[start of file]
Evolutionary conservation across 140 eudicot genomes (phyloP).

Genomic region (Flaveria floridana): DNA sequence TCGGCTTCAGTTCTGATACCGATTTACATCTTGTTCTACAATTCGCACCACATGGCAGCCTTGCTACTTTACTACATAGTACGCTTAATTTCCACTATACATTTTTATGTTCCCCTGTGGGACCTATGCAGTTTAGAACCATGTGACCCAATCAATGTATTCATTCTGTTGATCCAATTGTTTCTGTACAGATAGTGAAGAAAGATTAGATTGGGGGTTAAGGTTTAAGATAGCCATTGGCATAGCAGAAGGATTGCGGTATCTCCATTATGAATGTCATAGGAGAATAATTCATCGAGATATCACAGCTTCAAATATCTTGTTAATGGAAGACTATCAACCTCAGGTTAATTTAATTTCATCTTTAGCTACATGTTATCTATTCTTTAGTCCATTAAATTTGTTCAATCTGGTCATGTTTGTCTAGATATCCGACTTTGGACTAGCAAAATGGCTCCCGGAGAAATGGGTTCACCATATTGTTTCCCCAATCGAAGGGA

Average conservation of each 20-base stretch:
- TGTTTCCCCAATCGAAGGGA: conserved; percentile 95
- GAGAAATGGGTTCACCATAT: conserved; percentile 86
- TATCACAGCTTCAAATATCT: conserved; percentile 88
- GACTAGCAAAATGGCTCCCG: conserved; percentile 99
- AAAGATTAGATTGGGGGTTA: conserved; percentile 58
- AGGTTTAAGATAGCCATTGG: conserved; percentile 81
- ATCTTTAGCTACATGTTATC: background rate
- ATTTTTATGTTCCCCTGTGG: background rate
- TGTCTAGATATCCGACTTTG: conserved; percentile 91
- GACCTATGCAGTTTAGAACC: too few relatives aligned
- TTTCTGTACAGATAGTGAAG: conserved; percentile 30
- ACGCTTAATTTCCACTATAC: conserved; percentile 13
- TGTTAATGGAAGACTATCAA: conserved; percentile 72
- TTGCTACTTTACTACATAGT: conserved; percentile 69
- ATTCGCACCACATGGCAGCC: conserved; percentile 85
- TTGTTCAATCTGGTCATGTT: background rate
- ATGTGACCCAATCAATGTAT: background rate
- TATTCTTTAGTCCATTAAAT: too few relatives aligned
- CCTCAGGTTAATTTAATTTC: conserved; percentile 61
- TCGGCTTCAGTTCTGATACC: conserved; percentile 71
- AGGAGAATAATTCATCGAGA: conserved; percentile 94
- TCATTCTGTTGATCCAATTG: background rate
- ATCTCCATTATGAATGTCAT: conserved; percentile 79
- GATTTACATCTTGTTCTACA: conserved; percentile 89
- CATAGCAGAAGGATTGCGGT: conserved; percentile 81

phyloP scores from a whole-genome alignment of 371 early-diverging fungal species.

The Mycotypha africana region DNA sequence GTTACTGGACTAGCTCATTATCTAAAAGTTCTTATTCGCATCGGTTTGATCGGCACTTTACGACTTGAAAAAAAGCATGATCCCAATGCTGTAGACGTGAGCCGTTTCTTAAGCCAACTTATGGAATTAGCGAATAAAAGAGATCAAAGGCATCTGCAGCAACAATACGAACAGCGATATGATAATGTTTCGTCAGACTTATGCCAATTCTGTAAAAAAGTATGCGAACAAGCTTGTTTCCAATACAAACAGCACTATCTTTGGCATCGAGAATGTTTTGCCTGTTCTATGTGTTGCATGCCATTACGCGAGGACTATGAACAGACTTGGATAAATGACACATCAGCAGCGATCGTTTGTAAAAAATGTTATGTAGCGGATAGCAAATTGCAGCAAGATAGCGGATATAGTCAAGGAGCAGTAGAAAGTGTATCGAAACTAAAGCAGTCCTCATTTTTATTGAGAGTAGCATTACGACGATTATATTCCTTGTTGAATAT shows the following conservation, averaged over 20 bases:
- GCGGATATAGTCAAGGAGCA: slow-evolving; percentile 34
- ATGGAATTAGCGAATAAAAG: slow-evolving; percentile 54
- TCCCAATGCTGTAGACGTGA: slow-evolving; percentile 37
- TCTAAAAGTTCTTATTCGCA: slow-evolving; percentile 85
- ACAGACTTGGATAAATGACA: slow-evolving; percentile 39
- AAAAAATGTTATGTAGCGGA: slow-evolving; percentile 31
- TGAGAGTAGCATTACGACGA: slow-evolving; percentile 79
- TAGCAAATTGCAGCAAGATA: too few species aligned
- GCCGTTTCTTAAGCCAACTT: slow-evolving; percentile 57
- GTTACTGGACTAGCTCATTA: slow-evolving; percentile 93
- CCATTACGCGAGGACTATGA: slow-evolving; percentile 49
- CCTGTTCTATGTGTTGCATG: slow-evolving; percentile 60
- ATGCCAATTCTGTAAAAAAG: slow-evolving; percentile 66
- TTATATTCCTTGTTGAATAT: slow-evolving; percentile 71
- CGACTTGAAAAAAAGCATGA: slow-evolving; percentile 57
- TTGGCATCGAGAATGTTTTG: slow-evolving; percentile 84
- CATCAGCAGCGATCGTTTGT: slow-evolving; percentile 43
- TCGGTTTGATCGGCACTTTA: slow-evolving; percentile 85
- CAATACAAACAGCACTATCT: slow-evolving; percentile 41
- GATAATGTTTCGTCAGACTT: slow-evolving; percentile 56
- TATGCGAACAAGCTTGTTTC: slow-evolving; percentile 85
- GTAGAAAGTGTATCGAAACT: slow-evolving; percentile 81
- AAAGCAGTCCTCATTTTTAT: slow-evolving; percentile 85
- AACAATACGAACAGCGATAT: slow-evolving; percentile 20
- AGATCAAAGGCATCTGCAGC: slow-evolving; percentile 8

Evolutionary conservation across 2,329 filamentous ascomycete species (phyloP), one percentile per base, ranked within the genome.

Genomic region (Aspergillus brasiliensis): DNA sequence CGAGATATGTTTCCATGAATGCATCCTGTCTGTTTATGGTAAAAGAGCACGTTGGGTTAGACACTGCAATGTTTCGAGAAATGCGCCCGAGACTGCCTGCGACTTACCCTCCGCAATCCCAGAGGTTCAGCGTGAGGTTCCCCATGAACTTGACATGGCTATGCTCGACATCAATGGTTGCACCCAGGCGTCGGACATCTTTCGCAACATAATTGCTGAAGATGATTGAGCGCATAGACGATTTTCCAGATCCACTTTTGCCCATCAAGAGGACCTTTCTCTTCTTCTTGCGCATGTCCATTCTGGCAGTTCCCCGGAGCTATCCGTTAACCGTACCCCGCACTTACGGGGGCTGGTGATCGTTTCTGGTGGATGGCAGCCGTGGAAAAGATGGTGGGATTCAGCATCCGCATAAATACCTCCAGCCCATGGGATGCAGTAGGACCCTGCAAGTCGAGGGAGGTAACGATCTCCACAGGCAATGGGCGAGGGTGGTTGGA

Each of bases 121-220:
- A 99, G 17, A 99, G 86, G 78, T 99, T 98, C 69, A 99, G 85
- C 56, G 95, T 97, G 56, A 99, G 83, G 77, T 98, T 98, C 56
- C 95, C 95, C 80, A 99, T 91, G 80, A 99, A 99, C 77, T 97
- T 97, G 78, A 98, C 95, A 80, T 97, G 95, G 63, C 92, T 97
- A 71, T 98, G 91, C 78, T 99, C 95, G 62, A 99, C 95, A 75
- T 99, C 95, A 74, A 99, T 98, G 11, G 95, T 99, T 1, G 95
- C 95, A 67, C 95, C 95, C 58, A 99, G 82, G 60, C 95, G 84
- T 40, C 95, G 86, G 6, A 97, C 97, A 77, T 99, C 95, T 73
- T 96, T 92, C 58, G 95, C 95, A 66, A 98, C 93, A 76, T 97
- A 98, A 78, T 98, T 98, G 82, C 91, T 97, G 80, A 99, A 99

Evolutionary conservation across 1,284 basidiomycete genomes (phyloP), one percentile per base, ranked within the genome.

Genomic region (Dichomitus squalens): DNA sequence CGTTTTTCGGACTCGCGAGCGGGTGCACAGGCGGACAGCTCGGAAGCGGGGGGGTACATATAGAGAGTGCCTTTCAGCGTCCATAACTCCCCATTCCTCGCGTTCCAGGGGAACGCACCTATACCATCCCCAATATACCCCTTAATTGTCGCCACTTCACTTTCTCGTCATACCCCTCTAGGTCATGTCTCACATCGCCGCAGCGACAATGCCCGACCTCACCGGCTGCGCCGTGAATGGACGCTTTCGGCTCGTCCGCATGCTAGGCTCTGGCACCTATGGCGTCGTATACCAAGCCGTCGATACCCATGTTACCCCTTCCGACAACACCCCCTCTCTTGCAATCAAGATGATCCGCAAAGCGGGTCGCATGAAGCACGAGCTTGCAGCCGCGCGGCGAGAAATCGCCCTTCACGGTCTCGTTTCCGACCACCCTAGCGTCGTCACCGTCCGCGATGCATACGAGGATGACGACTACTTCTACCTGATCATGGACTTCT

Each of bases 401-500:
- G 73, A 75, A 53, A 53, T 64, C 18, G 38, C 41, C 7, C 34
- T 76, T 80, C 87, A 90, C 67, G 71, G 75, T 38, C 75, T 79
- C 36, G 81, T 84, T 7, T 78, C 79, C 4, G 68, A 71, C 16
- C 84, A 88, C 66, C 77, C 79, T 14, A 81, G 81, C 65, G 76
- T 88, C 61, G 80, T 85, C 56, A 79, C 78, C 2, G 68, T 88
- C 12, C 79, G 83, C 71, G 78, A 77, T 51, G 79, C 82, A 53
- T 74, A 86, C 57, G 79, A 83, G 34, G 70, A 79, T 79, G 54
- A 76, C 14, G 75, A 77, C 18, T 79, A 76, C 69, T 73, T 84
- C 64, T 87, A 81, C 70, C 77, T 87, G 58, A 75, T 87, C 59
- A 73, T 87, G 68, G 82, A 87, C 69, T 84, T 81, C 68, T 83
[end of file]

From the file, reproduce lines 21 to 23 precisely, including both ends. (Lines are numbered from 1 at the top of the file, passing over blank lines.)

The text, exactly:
- TATTCTTTAGTCCATTAAAT: too few relatives aligned
- CCTCAGGTTAATTTAATTTC: conserved; percentile 61
- TCGGCTTCAGTTCTGATACC: conserved; percentile 71